I have not much yet to say on a popular topic of upgrading everything to MySQL 8, so let me just continue reviewing public MySQL bug reports that I've subscribed to recently. After my previous post at least one bug, Bug #94747, got enough comments and clarifications (up to specific commit that introduced this regression pointed out by Daniel Black!) to have it re-classified and verified as InnoDB code bug. So, I see good reasons to continue attracting wide public attention …[Read more]
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Everywhere I go to present MySQL InnoDB Cluster, during the demo of creating a cluster, many people doesn’t understand why when I’ve 2 members, my cluster is not yet tolerant to any failure.
Indeed when you create a MySQL InnoDB Cluster, as soon as you have added your second instance, you can see in the status:
"statusText": "Cluster is NOT tolerant to any failures.",
Why is that ? It’s because, to be part of primary partition (the partition that holds the service, the one having a Primary-Master in Single Primary Mode, the default mode), your partition must reach the majority of nodes (quorum). In MySQL InnoDB Cluster (and many other cluster solutions), to achieve quorum, the amount of members in a partition must be > (bigger) than 50%.
So when we have 2 nodes, if there is a network issue between …[Read more]
I've got few comments to my post on references to MariaDB in MySQL bug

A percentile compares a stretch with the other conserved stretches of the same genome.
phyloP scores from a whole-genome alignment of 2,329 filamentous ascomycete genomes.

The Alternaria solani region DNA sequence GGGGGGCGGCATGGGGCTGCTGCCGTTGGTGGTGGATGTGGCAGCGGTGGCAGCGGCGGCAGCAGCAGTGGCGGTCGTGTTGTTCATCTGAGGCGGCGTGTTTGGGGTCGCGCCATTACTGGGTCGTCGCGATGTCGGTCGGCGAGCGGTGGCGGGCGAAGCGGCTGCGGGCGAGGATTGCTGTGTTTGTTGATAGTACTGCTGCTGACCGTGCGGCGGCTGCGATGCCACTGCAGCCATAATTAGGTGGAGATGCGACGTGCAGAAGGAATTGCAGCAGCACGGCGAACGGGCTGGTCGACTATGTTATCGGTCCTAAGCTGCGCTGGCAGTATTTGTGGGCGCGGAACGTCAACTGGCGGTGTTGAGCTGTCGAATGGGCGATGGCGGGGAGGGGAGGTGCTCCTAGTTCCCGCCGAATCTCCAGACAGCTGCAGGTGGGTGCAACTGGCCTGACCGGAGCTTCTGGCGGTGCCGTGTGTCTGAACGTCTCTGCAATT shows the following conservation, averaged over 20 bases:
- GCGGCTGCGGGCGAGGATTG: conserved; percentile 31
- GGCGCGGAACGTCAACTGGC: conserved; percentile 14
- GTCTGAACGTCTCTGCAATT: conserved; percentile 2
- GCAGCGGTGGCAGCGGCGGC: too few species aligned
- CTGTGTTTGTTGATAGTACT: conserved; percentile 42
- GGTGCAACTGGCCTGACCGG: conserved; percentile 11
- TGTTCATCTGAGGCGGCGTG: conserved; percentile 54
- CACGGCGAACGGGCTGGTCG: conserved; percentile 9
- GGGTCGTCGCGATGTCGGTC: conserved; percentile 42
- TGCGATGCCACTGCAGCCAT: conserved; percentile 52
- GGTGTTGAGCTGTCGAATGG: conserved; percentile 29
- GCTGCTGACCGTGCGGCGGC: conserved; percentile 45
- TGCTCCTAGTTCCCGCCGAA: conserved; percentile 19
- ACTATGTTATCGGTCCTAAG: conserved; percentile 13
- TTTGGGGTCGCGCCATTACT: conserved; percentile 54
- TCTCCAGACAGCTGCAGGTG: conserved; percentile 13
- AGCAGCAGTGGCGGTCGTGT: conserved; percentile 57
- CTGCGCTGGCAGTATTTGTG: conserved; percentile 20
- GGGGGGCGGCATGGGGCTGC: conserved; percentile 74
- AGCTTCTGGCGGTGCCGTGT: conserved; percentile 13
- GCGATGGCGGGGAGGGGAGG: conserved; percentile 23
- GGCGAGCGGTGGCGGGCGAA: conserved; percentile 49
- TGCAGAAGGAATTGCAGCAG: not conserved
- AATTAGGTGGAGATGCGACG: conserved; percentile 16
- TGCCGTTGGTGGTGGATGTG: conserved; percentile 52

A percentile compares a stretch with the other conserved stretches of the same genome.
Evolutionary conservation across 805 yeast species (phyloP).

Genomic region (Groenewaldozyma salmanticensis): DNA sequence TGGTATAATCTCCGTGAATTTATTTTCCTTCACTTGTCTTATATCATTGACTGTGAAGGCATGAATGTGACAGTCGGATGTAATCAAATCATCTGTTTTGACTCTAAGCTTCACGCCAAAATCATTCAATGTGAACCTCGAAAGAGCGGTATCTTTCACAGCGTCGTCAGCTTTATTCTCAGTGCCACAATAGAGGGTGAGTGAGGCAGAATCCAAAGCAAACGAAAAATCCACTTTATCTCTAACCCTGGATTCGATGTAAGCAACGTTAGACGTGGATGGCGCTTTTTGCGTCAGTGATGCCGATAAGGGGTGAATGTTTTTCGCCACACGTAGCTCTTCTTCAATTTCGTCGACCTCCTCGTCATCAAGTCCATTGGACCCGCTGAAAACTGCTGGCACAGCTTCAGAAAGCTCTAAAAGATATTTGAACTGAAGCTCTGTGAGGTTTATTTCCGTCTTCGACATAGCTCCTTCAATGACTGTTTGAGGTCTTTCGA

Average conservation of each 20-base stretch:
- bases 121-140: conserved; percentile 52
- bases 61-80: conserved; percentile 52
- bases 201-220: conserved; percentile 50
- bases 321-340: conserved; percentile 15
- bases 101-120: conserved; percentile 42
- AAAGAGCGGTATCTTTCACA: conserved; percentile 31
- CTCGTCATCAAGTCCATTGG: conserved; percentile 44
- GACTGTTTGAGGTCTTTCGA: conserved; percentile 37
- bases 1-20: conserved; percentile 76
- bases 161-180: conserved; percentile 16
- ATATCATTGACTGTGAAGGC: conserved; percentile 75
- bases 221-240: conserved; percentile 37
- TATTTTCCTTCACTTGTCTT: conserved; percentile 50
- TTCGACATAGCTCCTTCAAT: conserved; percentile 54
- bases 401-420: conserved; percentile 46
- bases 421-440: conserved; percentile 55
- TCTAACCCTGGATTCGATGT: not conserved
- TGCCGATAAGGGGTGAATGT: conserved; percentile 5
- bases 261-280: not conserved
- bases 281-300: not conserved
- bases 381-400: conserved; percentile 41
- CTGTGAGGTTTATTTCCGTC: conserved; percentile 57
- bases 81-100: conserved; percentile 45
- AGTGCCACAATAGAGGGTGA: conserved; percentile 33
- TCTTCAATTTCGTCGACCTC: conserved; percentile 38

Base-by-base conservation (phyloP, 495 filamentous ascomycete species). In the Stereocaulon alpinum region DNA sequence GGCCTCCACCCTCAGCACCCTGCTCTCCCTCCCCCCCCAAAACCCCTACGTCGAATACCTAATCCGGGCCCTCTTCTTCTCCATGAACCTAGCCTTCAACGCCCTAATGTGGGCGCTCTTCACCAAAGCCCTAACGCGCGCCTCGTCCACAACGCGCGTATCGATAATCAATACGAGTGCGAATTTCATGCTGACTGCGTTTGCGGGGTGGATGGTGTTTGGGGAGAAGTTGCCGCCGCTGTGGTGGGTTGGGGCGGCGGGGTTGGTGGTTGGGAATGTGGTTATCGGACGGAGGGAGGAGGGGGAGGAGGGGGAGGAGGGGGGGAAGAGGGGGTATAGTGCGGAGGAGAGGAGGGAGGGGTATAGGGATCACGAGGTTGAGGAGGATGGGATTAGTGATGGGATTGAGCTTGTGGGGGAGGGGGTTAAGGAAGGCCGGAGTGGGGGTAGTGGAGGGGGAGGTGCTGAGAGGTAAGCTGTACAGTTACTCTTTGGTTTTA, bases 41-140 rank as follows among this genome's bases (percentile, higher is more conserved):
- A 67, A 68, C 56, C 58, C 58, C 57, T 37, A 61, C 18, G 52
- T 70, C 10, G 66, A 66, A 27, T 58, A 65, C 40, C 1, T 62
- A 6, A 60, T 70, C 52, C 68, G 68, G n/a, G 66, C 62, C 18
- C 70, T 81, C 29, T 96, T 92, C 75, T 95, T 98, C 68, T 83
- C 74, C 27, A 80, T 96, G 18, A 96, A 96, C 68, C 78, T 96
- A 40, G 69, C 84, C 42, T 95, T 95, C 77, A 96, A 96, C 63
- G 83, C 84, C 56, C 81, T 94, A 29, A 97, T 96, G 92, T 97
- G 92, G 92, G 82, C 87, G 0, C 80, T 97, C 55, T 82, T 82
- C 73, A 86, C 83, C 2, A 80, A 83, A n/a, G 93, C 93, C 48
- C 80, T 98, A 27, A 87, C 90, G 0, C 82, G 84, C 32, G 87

reports (not in the blog, but via social media and in personal messages), and all
but one comments from current and former colleagues whose opinion
I value a lot confirmed that this really looks like a kind of
attempt to advertise MariaDB. So, from now on I'll try to keep my
findings on how tests shared by MySQL bug reporters work in
MariaDB for myself, MariaDB JIRA and this blog (where I can and will
advertise whatever makes sense to me), and avoid adding them to
MySQL bug reports.
That said, I still think that it's normal to share links to MariaDB bug reports that add something useful (like patches, …
When I designed dbdeployer, I wanted to eliminate most of the issues that the old MySQL-Sandbox had:
- dependencies during installation
- mistaken tarballs
- clarity of syntax
- features (un)awareness.
Dependencies during installation did go away right from the start, as the dbdeployer executable is ready to be used without additional components. The only dependency is to have a host that can run MySQL. There is little dbdeployer can do about detecting whether or not your system can run MySQL. It depends on which version and flavor of MySQL you are running. It should not be a big deal as I assume that anyone in need of dbdeployer has already the necessary knowledge about MySQL …[Read more]
Why migrating to MySQL 8.0 ?